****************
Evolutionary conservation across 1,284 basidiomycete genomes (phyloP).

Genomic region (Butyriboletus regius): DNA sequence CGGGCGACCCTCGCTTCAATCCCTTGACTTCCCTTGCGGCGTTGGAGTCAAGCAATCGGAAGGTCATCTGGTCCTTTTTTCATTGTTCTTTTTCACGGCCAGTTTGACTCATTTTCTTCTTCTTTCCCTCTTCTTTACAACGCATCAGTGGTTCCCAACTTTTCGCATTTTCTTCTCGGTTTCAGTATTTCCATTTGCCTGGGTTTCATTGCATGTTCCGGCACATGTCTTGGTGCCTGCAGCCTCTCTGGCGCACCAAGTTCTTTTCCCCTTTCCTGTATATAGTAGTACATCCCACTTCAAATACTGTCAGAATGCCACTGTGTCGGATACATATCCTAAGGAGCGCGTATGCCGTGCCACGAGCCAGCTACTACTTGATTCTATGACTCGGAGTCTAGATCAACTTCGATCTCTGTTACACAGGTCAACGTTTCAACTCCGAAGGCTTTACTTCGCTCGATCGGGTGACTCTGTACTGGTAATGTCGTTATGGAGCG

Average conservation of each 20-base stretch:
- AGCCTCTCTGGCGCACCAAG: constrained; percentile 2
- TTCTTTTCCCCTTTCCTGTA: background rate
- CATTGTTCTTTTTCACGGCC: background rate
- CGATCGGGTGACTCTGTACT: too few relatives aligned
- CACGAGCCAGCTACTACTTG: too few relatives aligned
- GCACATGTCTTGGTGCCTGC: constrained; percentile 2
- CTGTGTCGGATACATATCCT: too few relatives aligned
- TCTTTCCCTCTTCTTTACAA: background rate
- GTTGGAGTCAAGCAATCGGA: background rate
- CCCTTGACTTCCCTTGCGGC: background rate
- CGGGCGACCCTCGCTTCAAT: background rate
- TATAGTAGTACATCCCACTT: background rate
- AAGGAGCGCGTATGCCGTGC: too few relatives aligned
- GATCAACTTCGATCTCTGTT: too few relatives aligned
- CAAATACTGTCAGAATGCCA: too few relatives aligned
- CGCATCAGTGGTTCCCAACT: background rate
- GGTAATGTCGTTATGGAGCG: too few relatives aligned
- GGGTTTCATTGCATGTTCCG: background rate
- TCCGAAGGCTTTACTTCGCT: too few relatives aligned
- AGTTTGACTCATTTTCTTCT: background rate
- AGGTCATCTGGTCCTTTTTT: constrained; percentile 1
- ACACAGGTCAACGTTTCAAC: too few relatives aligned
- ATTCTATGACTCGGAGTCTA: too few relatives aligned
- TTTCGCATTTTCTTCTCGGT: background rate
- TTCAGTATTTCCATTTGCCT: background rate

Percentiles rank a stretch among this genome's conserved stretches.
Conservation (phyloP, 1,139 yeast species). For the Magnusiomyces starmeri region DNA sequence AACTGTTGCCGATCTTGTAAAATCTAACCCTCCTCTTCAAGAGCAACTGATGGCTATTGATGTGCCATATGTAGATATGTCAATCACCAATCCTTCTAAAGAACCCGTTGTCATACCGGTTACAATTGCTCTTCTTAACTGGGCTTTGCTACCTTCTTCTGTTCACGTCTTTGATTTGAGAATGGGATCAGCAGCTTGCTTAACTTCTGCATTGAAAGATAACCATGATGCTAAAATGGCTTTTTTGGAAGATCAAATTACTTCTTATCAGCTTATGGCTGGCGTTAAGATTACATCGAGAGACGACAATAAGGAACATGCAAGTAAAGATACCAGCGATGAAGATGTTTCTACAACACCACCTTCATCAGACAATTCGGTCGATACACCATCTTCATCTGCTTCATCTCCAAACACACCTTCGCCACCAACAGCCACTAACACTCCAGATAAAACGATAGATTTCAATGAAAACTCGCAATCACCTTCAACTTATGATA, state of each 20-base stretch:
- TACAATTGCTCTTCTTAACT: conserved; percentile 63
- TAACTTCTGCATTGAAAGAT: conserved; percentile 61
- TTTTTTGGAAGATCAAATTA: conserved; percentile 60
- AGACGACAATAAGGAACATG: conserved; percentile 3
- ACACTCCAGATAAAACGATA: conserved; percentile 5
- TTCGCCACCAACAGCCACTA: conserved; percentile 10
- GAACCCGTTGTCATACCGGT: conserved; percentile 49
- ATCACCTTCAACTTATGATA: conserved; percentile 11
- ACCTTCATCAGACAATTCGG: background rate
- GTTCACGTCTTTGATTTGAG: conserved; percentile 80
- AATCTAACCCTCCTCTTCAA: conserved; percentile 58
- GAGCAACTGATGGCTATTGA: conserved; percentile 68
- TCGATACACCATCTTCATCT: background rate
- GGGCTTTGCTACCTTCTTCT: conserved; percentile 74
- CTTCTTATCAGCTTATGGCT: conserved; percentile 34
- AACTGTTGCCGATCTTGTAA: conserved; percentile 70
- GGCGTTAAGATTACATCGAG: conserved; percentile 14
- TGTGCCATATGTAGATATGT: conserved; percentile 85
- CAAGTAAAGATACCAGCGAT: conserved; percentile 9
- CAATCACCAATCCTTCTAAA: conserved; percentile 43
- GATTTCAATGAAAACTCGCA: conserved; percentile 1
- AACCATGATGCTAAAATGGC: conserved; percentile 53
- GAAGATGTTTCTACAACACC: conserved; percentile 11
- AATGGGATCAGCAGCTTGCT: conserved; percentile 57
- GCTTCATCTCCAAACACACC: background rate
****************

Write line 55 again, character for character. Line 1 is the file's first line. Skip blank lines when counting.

- GCTTCATCTCCAAACACACC: background rate